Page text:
I had seen my last Burning Man sunrise of 2011, packed my stuff and driven the 30 kilo backpack on my bicycle through the dessert across the Burning Man playa and had arrived at the campervan at 08.00. We were scheduled to leave at noon and by now it was past 16.00 hrs and we still hadn’t moved because one person was missing. We had been waiting inside the campervan in the smoldering heat of the Nevada desert with sand storms beating the car. Despite the “somewhat eclectic” mix of people tensions were high. Was there any truth in the rumours of a car crash that blocked the road? Should we stay another night to enjoy Burning Man? Most people wanted to leave and just in time the last person hopped on board and we departed. We drove for half an hour until we hit the traffic jam and soon we were realised that we would be stuck for at least another 5 hours. At least we were moving.
During the wait in the traffic jam, people regularly hopped out of the car and chatted with their neighbours, watched kites in the sky or just stretched their legs. The “random guy” had hopped out for a long time. We asked him to stay in the car, but to no avail. Just before the campervan left the desert, he hopped out to see some friends behind us in the traffic jam. We never saw him again and all his stuff was in the car.
And so started our road trip. Europeans often make fun of the geographical knowledge of Americans (“Belgium, is that the capital of The Netherlands?”), but I had no clue how far the drive to Austin (my next destination) was going to be. The answer was: long. But during the days our eclectic group spend together we had an amazing time. To be frank: my world is very different from the world of a healer. I don’t see crystals in light beams with my bare eyes. I don’t feel magnetic flows radiating of mountains. He does and he’s an amazing guy. A world champion juggeling with a background in math is a totally different story. We spend countless hours brainstorming about iPhone apps, internet startups and patterns in throwing juggeling balls. A photomodel is not the typical person I hang out with, but she did brighten up our days. The owner of the car is a movie director, artist and photomodel too. She had the tough job of keeping us all sane and get the campervan / RV home in one piece.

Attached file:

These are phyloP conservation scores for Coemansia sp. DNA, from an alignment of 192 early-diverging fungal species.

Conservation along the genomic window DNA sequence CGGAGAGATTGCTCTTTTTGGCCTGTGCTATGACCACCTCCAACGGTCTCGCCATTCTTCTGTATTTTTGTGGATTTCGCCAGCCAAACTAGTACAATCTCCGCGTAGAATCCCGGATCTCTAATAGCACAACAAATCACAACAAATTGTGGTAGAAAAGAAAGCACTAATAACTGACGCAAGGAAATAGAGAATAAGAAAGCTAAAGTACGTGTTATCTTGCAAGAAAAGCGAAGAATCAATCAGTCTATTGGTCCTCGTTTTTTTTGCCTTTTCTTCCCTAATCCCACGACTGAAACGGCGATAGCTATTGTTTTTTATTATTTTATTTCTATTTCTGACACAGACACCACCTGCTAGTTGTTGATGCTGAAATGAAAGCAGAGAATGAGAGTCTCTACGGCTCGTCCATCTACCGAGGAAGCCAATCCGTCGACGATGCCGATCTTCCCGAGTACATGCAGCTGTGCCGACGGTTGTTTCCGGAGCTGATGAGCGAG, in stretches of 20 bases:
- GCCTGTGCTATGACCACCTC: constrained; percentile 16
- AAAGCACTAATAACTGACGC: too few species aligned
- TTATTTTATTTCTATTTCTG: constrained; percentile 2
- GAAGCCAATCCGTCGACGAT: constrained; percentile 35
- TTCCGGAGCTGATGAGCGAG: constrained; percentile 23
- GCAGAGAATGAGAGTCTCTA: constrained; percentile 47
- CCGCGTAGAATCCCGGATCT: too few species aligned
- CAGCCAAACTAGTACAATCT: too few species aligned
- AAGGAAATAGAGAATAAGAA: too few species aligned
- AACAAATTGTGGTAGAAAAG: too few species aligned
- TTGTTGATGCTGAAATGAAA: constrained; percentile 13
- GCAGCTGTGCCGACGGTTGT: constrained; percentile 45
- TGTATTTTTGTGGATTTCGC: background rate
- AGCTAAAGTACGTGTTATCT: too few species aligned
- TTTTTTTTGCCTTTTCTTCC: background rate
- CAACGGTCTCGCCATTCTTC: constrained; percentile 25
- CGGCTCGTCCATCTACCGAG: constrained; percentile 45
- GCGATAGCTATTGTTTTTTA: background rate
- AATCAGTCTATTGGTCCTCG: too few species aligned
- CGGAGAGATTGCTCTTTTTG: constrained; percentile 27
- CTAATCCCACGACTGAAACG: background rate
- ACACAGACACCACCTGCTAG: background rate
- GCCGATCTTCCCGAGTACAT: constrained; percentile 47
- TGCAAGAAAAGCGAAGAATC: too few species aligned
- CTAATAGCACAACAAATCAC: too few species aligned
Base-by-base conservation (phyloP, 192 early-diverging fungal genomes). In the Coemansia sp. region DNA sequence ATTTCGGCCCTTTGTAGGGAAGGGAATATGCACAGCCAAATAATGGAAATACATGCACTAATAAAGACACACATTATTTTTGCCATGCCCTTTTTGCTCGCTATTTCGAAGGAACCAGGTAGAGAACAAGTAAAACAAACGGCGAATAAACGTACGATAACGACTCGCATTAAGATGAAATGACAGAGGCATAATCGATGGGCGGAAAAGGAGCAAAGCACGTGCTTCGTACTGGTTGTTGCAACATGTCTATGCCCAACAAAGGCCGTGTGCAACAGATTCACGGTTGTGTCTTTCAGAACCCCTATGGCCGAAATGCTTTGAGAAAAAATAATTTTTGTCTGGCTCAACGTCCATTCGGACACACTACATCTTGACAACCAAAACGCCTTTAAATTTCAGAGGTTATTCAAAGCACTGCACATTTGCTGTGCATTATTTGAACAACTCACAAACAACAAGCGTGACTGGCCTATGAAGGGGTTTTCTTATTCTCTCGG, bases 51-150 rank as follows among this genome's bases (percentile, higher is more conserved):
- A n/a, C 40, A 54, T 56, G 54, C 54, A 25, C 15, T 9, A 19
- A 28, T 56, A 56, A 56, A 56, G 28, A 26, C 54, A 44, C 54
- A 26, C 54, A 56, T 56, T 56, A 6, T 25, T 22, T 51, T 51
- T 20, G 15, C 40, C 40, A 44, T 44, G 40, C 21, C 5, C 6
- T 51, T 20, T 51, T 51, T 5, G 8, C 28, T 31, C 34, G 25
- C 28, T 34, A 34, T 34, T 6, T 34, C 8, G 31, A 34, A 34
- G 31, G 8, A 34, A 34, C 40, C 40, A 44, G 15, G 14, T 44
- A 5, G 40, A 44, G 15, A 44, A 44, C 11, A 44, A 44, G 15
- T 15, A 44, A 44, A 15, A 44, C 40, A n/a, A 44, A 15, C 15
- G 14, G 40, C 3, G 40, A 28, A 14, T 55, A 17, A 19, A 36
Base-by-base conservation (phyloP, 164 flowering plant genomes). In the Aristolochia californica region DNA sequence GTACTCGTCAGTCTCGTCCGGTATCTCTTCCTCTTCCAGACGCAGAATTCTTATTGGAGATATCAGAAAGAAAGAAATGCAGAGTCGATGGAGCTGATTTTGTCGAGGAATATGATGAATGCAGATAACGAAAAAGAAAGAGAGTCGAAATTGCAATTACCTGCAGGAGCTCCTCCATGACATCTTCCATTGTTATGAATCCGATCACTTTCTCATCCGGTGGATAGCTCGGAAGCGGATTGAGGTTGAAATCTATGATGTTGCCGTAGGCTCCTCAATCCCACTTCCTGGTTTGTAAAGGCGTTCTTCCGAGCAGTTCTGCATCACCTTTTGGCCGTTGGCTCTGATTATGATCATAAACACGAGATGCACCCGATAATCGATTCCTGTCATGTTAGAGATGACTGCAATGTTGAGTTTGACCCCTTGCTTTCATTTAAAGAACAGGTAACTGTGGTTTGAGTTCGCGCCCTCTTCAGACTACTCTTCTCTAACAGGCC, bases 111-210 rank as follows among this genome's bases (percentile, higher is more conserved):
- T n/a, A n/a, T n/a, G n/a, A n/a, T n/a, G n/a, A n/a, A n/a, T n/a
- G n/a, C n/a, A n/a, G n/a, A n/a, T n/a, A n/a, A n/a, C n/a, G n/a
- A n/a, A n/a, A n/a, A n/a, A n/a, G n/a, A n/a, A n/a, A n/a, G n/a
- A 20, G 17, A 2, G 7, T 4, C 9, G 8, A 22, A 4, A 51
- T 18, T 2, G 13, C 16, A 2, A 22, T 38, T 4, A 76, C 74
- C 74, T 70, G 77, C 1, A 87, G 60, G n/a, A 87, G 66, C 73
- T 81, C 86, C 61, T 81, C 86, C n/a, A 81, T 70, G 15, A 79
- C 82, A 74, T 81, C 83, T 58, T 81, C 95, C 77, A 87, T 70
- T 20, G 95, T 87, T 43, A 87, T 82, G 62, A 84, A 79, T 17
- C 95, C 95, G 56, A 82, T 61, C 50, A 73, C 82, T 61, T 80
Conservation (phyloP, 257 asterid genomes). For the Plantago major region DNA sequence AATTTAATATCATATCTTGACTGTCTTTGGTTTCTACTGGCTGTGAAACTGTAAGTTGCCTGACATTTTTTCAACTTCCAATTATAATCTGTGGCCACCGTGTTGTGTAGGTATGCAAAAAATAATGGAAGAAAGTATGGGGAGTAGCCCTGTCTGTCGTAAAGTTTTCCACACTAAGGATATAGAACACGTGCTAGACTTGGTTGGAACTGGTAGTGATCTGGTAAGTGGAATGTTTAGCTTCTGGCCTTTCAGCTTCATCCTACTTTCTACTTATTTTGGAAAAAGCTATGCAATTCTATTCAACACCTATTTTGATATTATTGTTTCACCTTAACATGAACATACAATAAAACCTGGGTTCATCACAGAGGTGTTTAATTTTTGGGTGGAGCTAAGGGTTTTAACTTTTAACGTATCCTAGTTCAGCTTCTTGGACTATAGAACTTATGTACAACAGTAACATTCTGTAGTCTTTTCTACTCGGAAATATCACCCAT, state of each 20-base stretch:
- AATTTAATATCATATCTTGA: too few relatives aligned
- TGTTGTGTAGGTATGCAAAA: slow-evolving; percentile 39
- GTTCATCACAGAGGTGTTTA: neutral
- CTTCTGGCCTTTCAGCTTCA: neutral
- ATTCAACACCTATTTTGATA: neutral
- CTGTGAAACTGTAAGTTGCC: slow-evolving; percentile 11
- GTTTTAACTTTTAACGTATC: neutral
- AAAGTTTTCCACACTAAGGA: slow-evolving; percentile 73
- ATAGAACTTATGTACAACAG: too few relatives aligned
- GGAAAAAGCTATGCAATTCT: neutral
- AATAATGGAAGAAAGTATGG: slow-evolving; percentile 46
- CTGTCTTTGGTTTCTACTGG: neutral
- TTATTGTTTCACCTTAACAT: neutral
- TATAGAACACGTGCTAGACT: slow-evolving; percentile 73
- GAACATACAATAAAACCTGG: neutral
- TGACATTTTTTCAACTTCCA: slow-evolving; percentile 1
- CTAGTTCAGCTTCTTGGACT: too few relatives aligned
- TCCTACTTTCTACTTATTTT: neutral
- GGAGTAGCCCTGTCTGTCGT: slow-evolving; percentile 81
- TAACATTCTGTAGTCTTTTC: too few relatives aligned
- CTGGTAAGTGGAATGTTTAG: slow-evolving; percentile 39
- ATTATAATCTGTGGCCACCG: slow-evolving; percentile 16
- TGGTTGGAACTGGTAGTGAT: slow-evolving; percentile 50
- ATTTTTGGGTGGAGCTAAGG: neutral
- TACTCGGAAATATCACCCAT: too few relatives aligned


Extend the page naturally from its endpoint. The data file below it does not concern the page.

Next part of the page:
To many things happened on that trip to recount here: we enjoyed the amazing decoration of the camper, we lost and found an alive three legged cat, swam in a gorgeous lake in the middle of the desert mountains, saw the most amazing sunset next to the Grand Canyon, etc. etc. A worthy continuation of Burning Man.
At the same time there were many sad stories: “do you have any brothers and sisters?” “yes, three and they’re all dead”. “If I don’t arrive back in time for work I will lose my job, I don’t have any savings and my parents don’t support me”. After I had left the campervan, I went on a 23 hrs busride from Alburquerque to Austin. More sadness. From the creative joyful white people of Burning Man to the harsh reality of American poverty (I definitely was the only one who had chosen the bus because I preferred it to flying). My fellow riders on this tour were immigrants and disillusioned consumers.
Reality had biten hard, but it wasn’t able to wash out the memories of Burning Man. I’ll be there again in 2012, let me know if you want to join.

At Burning Man

It was a strange ritual: rolling yourself in dessert dust upon arrival if you’re a first time (“virgin”) Burning Man participant (“Burner”). Warily, I rubbed some dessert sand on me, not wanting to get Frank’s car even more dirty. It had been a long drive and we’d been waiting in the hot sun, so all I wanted was to set up camp and get started. Frank explained that they were “greeters” as they told everybody “welcome home”. It seemed kind of childish to me, and I suspected the same level of honesty from them as the underpaid people at the entrance of shops everywhere across the USA. Only much later I would understand why.
I was thrilled. Something I had (literally) travelled half the planet for, days of preparation and hours of driving was about to commence. And then a big silence until I gasped: it’s huge! 50.000 people camping in the dessert isn’t something you can imagine. Near endless streets filled with campers (or RV’s as Americans call them), tents and anything that can create shade, in a three quarter circle. To my amazement we weren’t the only ones with a special car, there were 100’s, no thousands of cars like hours. From a little muffin concealing a a tricycle to massive trucks with sound systems to rival any club. Wearily I looked at my bike, most people drove bikes that were 3 meters high or 30 centimeters low, but few drove a standard second hand mountain bike like me.